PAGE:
PIA can unblock US Netflix, but a number of other libraries such as Canada and Japan were off limits, as was iPlayer. Disney+ and Amazon Prime worked with some select servers, but on a number of others were unavailable – so if you’re a big streamer you might want to consider another provider. Torrenting, however, is permitted on any server, and the port forwarding function is tailored to P2P sharers.
Desktop apps are simple and effective, with easy access to tons of additional features. A neat addition is the ‘piactl’ command line tool, which allows you write scripts for the app to follow – something quite unique in the consumer VPN market. Mobile apps are similarly powerful, which makes a nice change from the bare-bones offerings from a number of other providers.
Finally, we get to one of PIA’s weaker points – support. Unfortunately the written articles are a little sparse, but a positive is that while we haven’t been able to test it out yet, a live chat feature was recently introduced, so that should cut query time down substantially.
Overall, if you’re after a secure, stable VPN and don’t hugely care about streaming, Private Internet Access is a very worthwhile option that’s also eminently affordable if you commit for three years.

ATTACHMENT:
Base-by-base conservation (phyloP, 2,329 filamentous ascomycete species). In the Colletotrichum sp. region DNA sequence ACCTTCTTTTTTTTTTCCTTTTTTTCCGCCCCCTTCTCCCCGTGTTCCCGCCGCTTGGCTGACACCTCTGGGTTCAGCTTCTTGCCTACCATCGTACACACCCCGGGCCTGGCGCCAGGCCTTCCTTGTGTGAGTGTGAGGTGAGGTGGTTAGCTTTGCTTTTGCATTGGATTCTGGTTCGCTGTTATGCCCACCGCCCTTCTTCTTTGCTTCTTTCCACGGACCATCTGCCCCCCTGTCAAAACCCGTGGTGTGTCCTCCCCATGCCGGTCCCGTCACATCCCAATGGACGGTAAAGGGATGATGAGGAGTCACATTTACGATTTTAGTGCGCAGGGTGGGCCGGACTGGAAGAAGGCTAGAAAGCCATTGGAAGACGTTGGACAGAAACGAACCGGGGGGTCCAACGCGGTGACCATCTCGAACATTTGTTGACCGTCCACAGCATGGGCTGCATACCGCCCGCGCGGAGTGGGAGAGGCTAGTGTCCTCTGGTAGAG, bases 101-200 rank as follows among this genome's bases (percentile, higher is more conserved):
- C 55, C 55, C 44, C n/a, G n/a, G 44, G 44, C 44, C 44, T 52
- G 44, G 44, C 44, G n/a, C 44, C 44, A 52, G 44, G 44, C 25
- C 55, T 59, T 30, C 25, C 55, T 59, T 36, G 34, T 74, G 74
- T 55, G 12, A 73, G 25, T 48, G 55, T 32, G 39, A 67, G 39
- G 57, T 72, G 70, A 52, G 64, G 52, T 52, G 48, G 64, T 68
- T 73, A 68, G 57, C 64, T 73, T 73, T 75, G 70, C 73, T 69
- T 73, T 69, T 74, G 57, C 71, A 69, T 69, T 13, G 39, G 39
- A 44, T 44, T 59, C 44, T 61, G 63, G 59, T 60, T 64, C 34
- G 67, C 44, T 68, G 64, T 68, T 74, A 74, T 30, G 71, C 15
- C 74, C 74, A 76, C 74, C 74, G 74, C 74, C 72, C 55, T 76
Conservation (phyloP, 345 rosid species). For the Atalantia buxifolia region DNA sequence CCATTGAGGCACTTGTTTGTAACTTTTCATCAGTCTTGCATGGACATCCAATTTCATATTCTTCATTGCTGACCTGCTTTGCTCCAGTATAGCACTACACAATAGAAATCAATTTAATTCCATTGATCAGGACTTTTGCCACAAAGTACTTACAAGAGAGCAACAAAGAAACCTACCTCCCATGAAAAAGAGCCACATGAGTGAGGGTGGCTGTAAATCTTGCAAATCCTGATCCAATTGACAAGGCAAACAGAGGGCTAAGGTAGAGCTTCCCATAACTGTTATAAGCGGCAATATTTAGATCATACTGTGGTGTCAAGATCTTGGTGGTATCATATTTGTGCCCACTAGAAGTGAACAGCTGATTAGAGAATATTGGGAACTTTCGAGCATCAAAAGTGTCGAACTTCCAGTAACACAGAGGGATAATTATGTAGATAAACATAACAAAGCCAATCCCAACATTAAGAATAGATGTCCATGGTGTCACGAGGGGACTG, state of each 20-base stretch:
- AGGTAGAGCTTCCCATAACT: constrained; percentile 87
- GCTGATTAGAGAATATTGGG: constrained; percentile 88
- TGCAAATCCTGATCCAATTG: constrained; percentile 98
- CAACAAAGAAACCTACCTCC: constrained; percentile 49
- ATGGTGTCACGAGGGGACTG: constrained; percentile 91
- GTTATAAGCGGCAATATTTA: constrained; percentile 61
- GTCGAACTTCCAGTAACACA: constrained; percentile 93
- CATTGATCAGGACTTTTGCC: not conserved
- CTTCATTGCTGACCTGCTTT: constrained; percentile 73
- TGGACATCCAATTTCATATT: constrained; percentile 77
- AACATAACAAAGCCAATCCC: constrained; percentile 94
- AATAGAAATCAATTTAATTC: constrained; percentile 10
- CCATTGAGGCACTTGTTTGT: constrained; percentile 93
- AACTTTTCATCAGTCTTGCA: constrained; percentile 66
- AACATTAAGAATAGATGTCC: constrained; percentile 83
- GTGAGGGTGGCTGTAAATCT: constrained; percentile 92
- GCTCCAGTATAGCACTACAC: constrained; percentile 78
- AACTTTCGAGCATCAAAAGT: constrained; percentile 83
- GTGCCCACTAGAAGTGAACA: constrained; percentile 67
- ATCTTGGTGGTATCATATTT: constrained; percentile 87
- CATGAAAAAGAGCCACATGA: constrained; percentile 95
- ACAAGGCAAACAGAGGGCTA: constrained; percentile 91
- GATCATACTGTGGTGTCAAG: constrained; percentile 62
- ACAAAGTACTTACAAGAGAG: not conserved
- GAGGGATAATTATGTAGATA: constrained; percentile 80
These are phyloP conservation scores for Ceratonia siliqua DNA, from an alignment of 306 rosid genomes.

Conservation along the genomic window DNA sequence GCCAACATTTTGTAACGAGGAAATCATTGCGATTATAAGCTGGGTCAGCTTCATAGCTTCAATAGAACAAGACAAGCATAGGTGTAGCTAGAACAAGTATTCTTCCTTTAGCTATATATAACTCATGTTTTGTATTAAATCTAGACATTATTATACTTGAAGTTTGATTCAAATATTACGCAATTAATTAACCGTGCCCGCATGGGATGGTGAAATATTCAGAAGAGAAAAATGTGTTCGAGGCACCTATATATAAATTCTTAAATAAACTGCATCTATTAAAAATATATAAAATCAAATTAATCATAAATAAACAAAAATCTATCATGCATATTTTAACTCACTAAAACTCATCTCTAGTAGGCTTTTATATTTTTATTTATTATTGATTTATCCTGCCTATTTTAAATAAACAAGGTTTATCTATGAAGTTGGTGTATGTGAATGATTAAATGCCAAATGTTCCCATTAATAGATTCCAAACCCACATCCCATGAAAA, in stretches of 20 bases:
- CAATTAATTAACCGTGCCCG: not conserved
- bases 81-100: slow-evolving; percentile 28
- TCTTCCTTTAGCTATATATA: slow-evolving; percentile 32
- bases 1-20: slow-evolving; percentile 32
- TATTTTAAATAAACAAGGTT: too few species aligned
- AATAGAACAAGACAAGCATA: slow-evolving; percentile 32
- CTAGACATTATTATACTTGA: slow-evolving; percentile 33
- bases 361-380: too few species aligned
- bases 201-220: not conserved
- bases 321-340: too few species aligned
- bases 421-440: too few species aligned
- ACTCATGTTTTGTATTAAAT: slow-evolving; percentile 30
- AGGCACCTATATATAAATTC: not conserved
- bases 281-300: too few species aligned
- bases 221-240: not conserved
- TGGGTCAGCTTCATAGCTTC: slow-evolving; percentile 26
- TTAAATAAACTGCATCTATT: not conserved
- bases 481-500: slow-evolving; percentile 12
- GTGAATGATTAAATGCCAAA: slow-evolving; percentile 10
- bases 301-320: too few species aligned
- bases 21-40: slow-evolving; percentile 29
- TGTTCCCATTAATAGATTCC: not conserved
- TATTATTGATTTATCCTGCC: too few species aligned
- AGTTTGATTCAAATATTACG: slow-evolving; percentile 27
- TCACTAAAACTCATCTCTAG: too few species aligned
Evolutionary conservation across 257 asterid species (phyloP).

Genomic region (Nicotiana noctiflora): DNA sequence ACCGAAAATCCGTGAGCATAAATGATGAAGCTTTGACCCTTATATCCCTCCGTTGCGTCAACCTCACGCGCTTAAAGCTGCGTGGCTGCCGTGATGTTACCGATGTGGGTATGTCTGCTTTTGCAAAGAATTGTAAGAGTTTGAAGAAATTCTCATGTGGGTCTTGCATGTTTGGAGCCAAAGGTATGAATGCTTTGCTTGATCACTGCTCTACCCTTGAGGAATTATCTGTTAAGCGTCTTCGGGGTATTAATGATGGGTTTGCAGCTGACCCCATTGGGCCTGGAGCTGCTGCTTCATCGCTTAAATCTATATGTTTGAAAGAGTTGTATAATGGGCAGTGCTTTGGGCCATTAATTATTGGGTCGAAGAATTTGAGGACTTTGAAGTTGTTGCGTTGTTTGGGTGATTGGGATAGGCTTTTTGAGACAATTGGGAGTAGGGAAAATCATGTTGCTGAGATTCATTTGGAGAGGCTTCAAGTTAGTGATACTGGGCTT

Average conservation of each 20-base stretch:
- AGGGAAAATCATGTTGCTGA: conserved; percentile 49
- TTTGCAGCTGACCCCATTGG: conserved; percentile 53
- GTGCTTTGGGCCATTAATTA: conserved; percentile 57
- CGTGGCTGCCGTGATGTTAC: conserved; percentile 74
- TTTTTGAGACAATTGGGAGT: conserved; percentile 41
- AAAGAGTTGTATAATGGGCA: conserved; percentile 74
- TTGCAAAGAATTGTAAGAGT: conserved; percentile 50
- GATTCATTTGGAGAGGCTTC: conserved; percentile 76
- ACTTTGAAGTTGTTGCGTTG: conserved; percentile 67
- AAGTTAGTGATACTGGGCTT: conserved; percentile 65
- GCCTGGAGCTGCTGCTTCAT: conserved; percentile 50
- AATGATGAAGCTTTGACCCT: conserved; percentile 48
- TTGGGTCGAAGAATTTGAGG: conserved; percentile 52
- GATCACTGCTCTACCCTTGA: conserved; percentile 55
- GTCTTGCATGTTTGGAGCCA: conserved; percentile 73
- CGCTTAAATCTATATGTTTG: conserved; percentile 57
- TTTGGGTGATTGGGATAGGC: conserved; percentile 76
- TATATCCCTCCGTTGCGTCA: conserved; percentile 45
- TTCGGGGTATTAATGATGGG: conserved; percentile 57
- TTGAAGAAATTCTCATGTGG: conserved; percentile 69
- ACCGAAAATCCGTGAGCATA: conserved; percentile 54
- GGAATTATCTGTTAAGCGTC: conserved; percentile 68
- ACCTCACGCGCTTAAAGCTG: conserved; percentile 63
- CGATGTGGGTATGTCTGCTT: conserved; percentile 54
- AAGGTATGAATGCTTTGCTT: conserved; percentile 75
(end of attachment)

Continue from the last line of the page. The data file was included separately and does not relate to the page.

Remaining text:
The biggest news is PIA’s massive increase in server count, which at the time of writing is almost a dizzying 20,000. While over 9,000 are in the US, that alone is more than the closest competitor’s full count.
Slightly less recent updates include the addition of live chat, which was one of PIA’s biggest previous failings, and the introduction of the super fast and modern WireGuard protocol.
PIA on paper
Number of servers: 19,000+
Number of countries: 76
Platforms supported: Windows, Mac, iOS, Android, Linux, Chrome, Firefox, Opera
Simultaneous connections: 10
Split tunneling: Yes
Kill switch: Yes
Supported protocols: OpenVPN, IKEv2, WireGuard
Country of registration: USA
Support: 24/7 live chat, email, knowledgebase